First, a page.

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Driving You Crazy: Can people get ticketed for hanging things on the rear-view mirror?

Fuzzy dice
Posted at 4:44 AM, Sep 06, 2022

Charley from Niwot writes, “What’s driving you crazy? I have a question about driver visibility. People hang things on the rear-view mirror like handicap parking permits. Can't they be ticked for that? It says on the placard to remove when driving.”

It’s common to see people driving around with all kinds of things hanging from their rear-view mirror. Parking permits, ID lanyards, air fresheners, graduation tassels, dream catchers and of course large fuzzy dice are some of the most common items. In my first car, a 1975 Plymouth Fury, I adorned my rear-view mirror with a very large corn doll figure of Lee J Cobb. It was silly and definitely a distraction when I made a turn as it swung across much of the front of the windshield.

Reading through Colorado Revised Statute 42-4-201, it doesn’t specifically indicate that hanging something from the rear-view mirror is illegal. The statute only says in section 4, “No vehicle shall be operated upon any highway unless the driver's vision through any required glass equipment is normal and unobstructed.”

Driving You Crazy: Can people get ticketed for hanging things on the rear-view mirror?

Since you live in Niwot Charlie, I talked with Sergeant Bill Crist with the Boulder County Sheriff’s Office. He tells me this is not a common offense that they write tickets for and that a view that is “normal and unobstructed” is open for interpretation.

“One person or one police officer may see the same violation differently than another. Exactly how much of the driver’s view is obstructed and by what means is it obstructed,” Crist said.

According to the website Rear View Mirror Glue, a police officer is not authorized to stop a vehicle in the following scenario: “If they don’t have any articulable grounds or any evidence that the hanging object from the rear-view is materially obstructing the drivers view and the officer fails to prove that the hanging object impairs the driver’s vision.”

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However, the website indicates the obstruction law supported police in a case known as Com v. Shabazz. In that case, the driver was caught with a car that had the combination of multiple pine tree air fresheners and 3 by 3-inch foam dice. In that case, the officer gave a reasonable explanation that the defendant was in violation of the statute and the hanging things were obstructing the view.

“Common sense is usually our best friend here when trying to make these decisions,” Crist said. “Some folks have so much stuff hanging from their rear view mirror that it becomes obvious that their view across and out the windshield to the right would be hampered (tags, fuzzy dice, etc) and could potentially become a hazard. Some folks may have, for an example, their high school diploma tassel hanging from the rear-view mirror. Something like this would, in my opinion, not be a credible source or reason for a traffic stop specifically for that offense. Being that the tassel is very thin, that amount of area would not lead me to determine that this item is obstructing the view of the driver.”

Most everything manufactured specifically to hang from the rear-view mirror, like the handicap placard Charley mentioned, should have a liability disclaimer attached to it stating that the item should be removed before driving, so it does not become a hazard to the driver. Crist said this is an area of traffic law that allows quite a bit of discretion by the officer that is initiating the stop.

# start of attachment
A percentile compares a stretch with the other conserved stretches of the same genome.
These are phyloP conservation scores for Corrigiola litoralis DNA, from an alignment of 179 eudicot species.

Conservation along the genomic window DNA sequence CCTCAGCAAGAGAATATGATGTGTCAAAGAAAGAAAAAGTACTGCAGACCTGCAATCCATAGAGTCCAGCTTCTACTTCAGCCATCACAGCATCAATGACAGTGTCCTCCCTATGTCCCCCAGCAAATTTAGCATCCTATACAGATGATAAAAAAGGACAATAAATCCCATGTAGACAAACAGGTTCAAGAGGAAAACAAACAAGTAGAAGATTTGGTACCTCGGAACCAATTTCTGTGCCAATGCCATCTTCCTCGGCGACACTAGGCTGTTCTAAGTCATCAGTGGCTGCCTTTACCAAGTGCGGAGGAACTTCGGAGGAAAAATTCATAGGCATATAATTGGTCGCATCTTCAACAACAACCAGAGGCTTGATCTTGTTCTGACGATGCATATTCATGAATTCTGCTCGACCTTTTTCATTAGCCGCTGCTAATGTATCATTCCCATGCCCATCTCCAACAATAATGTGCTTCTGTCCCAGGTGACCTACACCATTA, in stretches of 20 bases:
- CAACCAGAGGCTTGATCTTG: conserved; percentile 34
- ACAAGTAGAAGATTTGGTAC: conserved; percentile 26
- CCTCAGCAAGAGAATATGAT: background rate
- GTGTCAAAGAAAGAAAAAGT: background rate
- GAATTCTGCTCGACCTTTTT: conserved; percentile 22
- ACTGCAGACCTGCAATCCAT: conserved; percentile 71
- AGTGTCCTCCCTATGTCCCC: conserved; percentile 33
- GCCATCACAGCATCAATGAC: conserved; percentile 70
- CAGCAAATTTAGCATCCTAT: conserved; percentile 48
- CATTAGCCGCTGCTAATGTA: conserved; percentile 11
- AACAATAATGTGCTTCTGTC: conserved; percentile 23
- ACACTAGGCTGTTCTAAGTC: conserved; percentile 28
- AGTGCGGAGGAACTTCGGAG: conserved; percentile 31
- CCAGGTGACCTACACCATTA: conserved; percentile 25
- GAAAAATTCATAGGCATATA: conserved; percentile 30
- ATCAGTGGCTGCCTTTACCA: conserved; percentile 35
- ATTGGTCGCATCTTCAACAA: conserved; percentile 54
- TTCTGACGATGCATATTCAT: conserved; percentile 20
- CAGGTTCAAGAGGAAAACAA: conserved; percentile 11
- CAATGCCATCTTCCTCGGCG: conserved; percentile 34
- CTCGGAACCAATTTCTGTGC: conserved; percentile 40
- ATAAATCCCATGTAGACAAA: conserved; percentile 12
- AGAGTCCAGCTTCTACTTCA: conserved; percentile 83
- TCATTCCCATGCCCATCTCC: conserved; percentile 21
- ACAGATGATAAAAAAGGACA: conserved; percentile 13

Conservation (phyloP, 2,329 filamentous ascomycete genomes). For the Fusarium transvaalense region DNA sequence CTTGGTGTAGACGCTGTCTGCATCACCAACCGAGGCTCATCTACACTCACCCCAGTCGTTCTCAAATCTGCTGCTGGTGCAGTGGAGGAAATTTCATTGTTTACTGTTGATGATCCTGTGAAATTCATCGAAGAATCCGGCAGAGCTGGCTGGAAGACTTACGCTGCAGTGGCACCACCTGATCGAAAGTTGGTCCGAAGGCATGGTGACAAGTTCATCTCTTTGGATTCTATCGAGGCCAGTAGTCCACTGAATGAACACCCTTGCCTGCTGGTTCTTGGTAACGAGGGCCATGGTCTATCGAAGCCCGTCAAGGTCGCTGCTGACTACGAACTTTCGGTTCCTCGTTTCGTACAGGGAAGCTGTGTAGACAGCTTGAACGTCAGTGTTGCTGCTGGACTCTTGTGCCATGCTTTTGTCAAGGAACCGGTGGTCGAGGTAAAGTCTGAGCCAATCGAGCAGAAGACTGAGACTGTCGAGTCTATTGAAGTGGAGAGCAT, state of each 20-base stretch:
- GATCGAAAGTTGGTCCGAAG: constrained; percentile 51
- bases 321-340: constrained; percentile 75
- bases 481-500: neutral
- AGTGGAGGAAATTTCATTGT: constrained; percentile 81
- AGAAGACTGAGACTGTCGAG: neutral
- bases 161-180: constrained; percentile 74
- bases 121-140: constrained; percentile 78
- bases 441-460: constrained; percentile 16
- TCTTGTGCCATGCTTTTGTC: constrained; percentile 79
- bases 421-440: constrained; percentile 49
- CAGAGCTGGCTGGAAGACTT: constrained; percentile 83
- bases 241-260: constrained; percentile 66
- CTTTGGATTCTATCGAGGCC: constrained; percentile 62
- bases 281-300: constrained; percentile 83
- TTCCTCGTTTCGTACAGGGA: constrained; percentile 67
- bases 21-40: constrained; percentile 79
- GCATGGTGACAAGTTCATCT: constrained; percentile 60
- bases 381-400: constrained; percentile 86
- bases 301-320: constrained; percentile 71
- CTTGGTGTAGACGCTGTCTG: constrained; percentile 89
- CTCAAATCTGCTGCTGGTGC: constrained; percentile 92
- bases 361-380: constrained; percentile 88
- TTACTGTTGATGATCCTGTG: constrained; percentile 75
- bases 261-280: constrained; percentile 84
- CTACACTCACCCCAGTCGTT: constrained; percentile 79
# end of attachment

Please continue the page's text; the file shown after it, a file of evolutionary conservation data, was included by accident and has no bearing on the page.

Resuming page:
“This also comes into play with windshields that are cracked to a point where the operator's vision is clearly compromised. Again, discretion becomes a factor, and each case would have to be assessed on an individual basis," Crist said. "To me, a simple crack going along the windshield from left to right within the primary viewing areas of the windshield would not constitute an obstruction. However, a windshield that has been smashed by a rock or a baseball to such a point where sight is not adequate through that area of the windshield, then a traffic stop would be warranted for the charges of obstruction of view.”

The same officer discretion would come into play with a driver who installed a dash cam or cell phone holder on their windshield. Some cell phone mounts can be very distracting, even if there isn’t a phone in one. Many dash cams can be hidden behind the rear-view mirror, making them a minimal to negligent distraction.

Besides objects hanging from the mirror being a visual distraction, according to Scott's Fort Collins Auto, anything hung on the rear-view mirror could cause damage.

“Most rear-view mirrors are attached to the windshield with nothing more than heavy-duty glue. This is more than enough to keep the mirror in place under normal circumstances, but if you hang something big and heavy on it, the glue could loosen over time,” the site says.

By the way, any person who violates CRS 42-4-201 commits a class A traffic infraction and is subject to a $35.00 penalty plus a $10.00 surcharge. Since this is a non-moving violation, no points are assessed against someone's license. The ticket can be paid by mail if pleading guilty, or the person who received the ticket can request a hearing in front of a magistrate or a judge to dispute the charge.

Denver7 traffic anchor Jayson Luber says he has been covering Denver-metro traffic since Ben-Hur was driving a chariot. (We believe the actual number is over 25 years.) He's obsessed with letting viewers know what's happening on their drive and the best way to avoid the problems that spring up. Follow him on Facebook,Twitter or Instagram or listen to his Driving You Crazy podcast on iTunes , Stitcher , Google Play or Podbean.